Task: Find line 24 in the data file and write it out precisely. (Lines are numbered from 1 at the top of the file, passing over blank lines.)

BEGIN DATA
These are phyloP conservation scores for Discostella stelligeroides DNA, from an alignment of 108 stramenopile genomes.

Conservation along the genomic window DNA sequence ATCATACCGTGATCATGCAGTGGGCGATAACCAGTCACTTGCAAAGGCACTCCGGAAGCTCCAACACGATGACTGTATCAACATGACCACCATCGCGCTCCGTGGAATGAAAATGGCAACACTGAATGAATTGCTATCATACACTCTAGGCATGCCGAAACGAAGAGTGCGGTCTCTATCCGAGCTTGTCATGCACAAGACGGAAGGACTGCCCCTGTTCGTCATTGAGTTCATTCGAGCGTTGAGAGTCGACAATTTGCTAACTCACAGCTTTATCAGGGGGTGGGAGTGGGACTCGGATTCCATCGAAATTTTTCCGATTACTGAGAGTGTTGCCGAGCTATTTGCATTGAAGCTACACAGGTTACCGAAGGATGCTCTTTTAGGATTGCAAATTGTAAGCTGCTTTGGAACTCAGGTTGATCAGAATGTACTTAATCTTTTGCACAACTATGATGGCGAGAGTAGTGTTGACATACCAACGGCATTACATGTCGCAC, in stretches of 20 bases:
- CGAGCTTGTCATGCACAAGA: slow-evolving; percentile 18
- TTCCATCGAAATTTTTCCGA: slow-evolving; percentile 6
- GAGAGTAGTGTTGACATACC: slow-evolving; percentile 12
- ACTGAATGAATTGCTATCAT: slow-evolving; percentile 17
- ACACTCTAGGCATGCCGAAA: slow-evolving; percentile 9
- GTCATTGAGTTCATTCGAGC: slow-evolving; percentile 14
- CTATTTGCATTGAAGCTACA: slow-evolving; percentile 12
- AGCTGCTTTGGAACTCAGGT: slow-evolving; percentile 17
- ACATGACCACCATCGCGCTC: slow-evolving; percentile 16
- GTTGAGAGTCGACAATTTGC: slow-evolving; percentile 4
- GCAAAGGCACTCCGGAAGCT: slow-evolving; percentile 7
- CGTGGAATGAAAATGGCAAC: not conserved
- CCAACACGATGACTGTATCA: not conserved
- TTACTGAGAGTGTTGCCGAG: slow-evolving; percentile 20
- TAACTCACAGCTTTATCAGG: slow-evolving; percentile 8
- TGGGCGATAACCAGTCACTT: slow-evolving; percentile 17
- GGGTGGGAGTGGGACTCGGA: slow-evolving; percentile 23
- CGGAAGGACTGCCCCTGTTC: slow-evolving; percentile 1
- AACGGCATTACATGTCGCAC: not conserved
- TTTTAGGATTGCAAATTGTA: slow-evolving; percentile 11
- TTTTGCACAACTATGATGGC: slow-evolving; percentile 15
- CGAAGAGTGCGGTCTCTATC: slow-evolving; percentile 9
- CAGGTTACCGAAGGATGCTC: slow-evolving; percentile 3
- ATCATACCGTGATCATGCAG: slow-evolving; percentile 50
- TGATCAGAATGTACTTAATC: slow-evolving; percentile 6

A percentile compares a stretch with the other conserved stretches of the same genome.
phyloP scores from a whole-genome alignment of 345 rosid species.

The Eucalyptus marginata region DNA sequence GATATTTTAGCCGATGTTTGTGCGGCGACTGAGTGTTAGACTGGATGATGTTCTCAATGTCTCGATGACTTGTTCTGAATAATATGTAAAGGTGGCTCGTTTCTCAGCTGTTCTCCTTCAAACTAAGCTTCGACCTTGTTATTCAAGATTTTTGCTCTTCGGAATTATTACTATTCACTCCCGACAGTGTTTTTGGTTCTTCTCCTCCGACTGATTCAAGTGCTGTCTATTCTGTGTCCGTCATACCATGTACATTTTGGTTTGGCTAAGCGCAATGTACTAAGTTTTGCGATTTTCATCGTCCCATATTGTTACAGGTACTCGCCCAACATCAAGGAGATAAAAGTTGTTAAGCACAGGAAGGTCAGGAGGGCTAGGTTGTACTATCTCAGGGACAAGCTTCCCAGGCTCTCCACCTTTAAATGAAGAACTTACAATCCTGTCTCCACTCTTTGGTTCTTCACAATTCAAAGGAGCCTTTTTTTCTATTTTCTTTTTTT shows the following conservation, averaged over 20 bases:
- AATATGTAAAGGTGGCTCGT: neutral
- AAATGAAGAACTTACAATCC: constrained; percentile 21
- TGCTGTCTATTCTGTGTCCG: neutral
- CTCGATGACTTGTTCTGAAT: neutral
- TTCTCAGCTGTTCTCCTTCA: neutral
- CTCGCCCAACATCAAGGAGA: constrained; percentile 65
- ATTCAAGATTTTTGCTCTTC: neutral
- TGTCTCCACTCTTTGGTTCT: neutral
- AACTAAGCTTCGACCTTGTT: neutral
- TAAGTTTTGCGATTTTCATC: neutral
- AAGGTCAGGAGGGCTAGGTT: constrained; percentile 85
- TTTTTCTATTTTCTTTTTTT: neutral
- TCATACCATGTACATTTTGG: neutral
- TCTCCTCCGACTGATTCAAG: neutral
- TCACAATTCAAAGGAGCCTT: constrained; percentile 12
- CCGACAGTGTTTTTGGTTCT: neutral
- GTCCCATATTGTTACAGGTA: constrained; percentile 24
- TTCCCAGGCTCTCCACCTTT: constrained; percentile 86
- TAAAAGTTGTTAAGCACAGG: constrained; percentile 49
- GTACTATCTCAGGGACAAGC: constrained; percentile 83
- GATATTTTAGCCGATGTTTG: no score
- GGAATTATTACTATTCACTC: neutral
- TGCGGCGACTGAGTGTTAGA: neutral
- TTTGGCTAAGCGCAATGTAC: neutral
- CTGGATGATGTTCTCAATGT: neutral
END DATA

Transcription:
- CGAAGAGTGCGGTCTCTATC: slow-evolving; percentile 9